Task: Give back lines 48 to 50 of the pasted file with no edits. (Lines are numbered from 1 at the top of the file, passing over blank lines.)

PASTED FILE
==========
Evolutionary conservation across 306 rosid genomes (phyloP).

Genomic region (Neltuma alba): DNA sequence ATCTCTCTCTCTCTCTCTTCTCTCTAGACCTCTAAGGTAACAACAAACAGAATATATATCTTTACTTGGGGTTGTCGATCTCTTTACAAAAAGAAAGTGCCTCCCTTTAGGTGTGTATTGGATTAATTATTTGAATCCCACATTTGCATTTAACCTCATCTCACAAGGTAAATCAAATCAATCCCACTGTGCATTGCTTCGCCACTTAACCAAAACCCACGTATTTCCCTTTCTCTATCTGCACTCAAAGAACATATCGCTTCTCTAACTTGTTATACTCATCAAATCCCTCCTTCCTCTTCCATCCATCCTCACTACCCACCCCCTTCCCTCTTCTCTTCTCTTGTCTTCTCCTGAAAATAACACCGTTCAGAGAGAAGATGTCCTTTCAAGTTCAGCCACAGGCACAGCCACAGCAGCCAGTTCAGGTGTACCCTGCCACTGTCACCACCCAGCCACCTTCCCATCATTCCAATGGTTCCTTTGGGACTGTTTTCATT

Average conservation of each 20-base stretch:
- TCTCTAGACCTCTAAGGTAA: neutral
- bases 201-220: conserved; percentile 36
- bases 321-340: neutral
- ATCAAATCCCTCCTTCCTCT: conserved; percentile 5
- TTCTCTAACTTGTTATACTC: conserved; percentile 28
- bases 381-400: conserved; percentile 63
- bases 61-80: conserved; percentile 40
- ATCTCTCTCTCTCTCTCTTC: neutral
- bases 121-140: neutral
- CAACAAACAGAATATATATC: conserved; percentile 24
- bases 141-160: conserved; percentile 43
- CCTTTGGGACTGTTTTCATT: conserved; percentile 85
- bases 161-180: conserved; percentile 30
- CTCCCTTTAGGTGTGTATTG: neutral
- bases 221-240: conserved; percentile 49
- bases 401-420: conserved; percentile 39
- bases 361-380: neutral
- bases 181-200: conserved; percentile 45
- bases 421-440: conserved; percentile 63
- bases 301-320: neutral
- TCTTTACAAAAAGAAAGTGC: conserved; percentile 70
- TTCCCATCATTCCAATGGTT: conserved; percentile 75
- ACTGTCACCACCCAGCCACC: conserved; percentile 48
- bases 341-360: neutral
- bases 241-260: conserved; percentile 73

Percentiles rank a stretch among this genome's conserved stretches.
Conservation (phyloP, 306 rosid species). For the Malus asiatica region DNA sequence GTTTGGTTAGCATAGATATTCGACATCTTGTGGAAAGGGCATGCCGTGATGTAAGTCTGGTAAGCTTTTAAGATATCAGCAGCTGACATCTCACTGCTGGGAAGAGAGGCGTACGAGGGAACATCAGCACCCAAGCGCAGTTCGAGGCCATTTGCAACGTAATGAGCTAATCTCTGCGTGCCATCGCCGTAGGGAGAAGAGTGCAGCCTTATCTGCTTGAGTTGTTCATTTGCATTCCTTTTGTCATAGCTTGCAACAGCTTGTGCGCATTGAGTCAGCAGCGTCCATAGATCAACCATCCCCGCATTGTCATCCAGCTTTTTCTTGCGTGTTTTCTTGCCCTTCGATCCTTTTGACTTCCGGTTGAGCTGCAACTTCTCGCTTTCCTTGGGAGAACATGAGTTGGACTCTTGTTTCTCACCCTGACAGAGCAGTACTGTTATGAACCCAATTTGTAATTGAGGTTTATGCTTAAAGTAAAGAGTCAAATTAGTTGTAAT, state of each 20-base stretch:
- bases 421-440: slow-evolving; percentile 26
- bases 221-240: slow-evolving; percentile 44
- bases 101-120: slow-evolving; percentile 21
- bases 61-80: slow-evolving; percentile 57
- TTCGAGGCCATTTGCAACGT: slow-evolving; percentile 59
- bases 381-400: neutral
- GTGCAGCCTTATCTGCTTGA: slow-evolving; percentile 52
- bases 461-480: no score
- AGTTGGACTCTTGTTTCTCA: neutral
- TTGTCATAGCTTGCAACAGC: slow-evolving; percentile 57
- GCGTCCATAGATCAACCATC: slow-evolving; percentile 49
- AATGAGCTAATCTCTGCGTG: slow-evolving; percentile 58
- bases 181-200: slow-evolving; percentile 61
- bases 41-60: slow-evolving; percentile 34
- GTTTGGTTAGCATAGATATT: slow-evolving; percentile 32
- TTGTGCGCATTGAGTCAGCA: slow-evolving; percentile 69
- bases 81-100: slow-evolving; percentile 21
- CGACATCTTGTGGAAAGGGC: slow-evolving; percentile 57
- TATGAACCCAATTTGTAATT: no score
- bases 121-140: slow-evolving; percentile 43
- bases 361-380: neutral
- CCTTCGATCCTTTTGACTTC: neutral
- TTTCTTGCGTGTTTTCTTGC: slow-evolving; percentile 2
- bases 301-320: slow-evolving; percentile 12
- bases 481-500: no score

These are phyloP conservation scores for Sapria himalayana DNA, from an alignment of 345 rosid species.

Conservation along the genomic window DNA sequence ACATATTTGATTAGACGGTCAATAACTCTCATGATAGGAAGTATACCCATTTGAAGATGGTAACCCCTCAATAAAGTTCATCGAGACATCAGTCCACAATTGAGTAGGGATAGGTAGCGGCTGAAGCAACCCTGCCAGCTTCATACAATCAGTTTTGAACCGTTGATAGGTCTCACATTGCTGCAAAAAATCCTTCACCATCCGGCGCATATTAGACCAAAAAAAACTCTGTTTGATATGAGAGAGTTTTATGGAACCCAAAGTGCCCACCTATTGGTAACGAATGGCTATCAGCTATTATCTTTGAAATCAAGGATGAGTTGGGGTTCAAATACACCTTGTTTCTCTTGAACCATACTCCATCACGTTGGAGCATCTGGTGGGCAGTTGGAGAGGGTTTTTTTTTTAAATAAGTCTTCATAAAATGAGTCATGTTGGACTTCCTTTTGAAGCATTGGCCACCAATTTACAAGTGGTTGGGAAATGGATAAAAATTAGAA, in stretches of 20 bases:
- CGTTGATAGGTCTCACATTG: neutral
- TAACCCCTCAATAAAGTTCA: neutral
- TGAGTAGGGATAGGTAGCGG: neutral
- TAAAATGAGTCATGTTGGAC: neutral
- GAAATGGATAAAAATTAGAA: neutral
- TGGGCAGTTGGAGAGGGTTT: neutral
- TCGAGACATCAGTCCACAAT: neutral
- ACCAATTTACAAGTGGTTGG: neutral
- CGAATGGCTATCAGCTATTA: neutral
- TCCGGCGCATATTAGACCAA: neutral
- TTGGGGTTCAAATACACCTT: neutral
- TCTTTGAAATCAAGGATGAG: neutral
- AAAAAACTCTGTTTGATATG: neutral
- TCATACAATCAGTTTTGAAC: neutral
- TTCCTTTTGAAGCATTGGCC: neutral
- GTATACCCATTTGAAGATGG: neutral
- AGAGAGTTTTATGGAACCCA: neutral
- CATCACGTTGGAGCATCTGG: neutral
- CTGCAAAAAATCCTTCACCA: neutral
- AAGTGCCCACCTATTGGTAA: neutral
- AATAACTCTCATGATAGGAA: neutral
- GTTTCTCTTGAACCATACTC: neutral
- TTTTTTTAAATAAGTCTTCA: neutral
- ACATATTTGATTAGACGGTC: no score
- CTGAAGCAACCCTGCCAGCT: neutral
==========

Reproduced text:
- CGACATCTTGTGGAAAGGGC: slow-evolving; percentile 57
- TATGAACCCAATTTGTAATT: no score
- bases 121-140: slow-evolving; percentile 43